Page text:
culture wars logo archive about us links contact current
about us


This page is no longer in use, as of summer 2008 - if you have it bookmarked, please change it now: go to the new Culture Wars site, or use the archive button to look for older content.




The words on the page Archive Hour: The Larkin Tapes, BBC Radio 4, 1 March 2008
The poems recorded are from the more romantic, life affirming end of the Larkin spectrum. An inordinate number of people know him only as the poet who wrote that your mum and dad fuck you up. Probably an equal number know him only as the poet who said that deprivation was to him what daffodils were for Wordsworth.
Alistair John

The steely progression of entropy Los Alamos Mon Amour, by Simon Barraclough
This collection was born in the first nuclear test in 1945, and, according to Barraclough, life has been a string of explosions ever since. Culture is fissile stuff, and with every watershed it gets blasted into smaller and still more disparate fragments. We can try to make sense of the pieces or embrace the swirling madness.
Chris Kerr

Man in Black by David Caddy
The book is very much set up as a one which is trying to say something. There are six separate epigraphs, which suggests Caddy is trying to tell us something. Invoking the names of Coleridge, Donne and the Renaissance alchemists John Dee and Robert Fludd is trying to say something. What?
David Bowden

Following our coverage of the Forward Poetry Prize, and discussions on poetry at the Culture Wars forum and Battle of Ideas festival in London, Culture Wars is soliciting further articles about contemporary poetry and its place in the broader culture, with a view to expanding and improving our coverage of poetry in 2008.

A Look Around, A Look Back, At Critics and Poets An essay
If questions want answers asked for and unsettle answers given, that is patently good for a subject like ours, historically approached. It may be good, too, that the question is basic, and that it hardly appears here and now for the first time: as I look around, I have to look back.
Peter James

What poetry is and can be A response to the Battle of Ideas poetry discussion
Poets are not legislators, even unacknowledged ones. But if they can’t practise legislation, the bringing of law, they can practise jurisdiction, the speaking of right. Society doesn’t exist except as we make it; we are not atomised selves; the practice of speaking really changes the world as experienced.
James Wilkes

Poetry has lost its meaning An Australian perspective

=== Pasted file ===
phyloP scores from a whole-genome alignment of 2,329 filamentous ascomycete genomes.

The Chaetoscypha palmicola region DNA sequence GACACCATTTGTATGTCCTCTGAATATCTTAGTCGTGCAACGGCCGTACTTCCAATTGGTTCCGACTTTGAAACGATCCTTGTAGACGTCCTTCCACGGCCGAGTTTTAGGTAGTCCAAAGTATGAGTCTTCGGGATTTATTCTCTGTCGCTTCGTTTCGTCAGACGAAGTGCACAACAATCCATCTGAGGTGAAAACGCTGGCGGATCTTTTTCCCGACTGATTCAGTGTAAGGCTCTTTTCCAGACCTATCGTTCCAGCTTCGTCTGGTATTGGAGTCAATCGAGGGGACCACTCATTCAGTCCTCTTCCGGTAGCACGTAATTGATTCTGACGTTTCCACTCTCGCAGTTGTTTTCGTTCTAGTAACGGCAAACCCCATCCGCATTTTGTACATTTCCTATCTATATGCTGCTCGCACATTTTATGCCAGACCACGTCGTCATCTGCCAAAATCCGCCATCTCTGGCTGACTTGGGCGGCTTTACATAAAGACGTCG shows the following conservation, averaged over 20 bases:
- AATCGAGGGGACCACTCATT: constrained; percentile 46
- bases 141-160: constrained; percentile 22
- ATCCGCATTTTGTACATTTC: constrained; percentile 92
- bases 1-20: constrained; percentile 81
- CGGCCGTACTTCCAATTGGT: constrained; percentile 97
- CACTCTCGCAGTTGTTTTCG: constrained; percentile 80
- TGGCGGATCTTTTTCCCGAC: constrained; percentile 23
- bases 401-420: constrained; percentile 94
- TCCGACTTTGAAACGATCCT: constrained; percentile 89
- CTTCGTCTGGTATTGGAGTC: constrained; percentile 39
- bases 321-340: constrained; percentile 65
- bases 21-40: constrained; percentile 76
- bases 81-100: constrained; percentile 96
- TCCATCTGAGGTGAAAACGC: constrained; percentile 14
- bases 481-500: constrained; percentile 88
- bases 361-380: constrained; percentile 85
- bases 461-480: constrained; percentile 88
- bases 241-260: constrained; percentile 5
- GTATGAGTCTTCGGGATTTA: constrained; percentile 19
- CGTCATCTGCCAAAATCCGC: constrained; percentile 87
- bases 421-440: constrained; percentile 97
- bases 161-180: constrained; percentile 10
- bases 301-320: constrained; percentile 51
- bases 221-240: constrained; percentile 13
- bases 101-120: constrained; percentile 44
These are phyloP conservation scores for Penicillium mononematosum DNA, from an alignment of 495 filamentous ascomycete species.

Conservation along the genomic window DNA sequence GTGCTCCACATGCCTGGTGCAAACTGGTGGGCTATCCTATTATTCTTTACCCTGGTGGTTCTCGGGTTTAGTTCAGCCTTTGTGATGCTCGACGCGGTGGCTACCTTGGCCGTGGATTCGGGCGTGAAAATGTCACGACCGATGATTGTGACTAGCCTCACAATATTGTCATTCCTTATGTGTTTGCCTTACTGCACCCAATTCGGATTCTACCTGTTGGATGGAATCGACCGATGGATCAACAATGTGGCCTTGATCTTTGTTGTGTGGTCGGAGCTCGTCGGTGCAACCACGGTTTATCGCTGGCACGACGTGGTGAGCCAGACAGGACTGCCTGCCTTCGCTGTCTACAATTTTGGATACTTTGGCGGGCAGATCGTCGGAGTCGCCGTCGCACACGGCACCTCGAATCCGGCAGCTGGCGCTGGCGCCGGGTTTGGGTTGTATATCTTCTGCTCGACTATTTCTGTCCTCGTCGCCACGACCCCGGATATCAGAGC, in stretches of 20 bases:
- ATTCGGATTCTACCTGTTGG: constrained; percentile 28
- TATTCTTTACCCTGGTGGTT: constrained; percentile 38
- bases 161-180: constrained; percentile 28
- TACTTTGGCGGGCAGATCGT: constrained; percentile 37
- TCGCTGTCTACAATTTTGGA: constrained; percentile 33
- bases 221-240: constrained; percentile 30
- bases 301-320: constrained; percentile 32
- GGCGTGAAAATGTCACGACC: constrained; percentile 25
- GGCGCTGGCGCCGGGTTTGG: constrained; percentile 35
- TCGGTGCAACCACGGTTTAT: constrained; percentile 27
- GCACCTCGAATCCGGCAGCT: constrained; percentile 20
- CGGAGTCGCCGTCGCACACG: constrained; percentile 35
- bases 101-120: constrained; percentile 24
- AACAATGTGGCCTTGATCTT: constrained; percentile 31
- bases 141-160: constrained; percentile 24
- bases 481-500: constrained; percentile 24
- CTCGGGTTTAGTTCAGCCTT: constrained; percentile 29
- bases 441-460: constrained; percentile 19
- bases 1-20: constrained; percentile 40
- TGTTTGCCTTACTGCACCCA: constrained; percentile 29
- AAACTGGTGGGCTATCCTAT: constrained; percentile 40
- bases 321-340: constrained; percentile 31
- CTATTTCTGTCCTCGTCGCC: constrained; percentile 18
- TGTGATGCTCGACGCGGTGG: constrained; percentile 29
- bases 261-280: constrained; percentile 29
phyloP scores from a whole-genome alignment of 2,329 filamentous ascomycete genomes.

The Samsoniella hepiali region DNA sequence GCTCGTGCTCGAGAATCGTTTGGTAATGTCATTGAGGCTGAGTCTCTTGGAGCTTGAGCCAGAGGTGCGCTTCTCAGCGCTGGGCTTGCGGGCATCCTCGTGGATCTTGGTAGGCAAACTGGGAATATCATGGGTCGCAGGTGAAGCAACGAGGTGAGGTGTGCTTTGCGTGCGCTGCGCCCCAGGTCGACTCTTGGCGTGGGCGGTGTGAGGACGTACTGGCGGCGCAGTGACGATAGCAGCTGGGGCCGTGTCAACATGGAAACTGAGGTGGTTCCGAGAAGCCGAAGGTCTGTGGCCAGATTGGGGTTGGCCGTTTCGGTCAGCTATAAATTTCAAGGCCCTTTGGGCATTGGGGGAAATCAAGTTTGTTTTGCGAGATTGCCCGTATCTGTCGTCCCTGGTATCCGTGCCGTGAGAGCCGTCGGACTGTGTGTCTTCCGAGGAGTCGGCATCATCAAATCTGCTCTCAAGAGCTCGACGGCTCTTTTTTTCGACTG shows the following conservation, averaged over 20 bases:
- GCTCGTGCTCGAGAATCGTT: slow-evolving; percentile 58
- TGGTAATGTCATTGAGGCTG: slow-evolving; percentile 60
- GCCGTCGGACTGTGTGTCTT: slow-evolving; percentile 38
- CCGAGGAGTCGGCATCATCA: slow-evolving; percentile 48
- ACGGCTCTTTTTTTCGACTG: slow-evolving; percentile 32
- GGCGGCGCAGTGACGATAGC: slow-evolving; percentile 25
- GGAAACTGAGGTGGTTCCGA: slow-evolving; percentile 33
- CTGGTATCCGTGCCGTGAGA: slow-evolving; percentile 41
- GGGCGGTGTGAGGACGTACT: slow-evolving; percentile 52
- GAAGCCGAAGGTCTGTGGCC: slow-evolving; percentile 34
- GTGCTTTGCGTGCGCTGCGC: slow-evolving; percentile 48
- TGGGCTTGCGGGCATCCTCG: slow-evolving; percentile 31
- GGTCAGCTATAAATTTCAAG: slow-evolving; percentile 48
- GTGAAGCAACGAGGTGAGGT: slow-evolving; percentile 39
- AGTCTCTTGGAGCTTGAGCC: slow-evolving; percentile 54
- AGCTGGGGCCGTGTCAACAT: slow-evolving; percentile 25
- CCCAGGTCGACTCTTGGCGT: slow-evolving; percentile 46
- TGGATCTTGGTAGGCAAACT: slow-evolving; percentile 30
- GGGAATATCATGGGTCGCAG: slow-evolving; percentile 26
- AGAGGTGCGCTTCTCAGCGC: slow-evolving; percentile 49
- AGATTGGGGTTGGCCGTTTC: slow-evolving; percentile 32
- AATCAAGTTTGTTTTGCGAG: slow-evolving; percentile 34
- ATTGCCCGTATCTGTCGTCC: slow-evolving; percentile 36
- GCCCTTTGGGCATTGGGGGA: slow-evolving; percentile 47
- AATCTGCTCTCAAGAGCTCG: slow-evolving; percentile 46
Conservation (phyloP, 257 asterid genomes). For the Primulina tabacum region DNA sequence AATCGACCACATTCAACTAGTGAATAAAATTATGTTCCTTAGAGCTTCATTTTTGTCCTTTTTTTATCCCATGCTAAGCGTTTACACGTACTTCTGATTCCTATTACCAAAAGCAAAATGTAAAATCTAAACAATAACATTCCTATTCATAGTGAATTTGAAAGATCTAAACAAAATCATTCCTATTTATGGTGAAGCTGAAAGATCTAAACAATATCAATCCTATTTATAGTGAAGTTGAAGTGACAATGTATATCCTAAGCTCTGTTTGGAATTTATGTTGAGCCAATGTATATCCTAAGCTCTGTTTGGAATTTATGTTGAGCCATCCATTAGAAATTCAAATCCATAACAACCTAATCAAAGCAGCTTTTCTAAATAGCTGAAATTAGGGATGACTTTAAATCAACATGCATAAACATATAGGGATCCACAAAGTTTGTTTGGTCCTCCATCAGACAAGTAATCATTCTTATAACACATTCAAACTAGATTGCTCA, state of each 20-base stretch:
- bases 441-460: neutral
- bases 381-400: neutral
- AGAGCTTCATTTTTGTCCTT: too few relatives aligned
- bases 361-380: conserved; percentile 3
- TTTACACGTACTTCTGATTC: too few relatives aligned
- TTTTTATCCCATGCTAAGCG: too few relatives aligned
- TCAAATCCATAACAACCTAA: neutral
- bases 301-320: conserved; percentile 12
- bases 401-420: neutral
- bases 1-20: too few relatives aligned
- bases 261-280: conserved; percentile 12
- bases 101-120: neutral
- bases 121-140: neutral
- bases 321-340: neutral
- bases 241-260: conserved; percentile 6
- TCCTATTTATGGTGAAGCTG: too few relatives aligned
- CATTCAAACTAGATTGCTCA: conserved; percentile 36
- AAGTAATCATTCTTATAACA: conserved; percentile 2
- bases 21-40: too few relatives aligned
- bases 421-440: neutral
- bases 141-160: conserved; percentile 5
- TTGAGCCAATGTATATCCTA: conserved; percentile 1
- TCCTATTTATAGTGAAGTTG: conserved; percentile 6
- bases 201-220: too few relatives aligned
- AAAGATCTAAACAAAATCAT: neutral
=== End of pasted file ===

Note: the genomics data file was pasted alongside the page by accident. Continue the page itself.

The idea of what poetry is still seems to be alive, then, but for the most part, the word poetry is seen and heard in a sporting vernacular, not in the artistic - at least in Australia. How did it happen that the word poetry got to be about everything but poetry?
Robert Kennedy

Forward Poetry Prize Best Collection shorlist reviews and more
This year’s shortlist inclusion of young poets alongside their peers raises some interesting questions about what we want from poetry and how we think of poets today. Is the younger generation exploding the stereotype of a poet as a weathered old alcoholic by innovating with style and delivery. Should they be?
Various authors

The Drowned Book by Sean O'Brien
He comes to bury Thatcher, not to praise her. The message implies that we should move on, but in many ways it seems like the poem is another elegy – not for Thatcher, but for the angry young man O’Brien was, and the old political discourse.
David Bowden

The Habour Beyond the Movie by Luke Kennard
A thing made is a thing created. Kennard’s poems are hugely intelligent, sympathetic, and moving things, in free verse and prose. We love what we do not understand—the beloved, to begin with, the classics of literature, art, music, and philosophy, too.
Tim Markey

Birds with a Broken Wing by Adam Thorpe
Thorpe’s explains our failure to take flight through the lives of the ordinary man. Disasters are invoked with the mention of Hitler or Chamberlain, yet these are not the individuals who experience the true course of life.

Ion Martea

Domestic Violence by Eavan Boland
It would be foolish to think that Domestic Violence ignores the past. Like most Irish writers, the poet is acutely aware of how intertwined past and present can be in Ireland, 'as though the past could be present and memory itself / a Baltic honey'.
Andrew Wheelhouse

Gift Songs by John Burnside
Burnside strives to depict the meaning of words, rather than their physical reference. This yearning to define the indefinite - like art, like religion - is both cause and consolation for a puzzling existence.
Jay Bernard

Carbon Atom by Alexander Hutchison
Hutchison wields total mastery over English (and Scots) and shows imaginative and moving use of it (of them), invention within a gamut of genres and subjects, emotional variety and depth, and unforgettable, inexhaustible words, phrases, images, stanzas, passages, and poems instant in their force and lasting in their significance.
Tim Markey

Generation Txt by Tom Chivers (Editor), Joe Dunthorne, Inua Ellams, Laura Forman, Abigail Oborne, James Wilkes, Emma McGordon
What is striking is that these are, first and foremost, poems. The hip, modern references serve a decorative or contextual purpose, rather than stemming from the patronising notion that the reader couldn't understand poetry unless it's given a relevant twist.
David Bowden


All articles on this site � Culture Wars.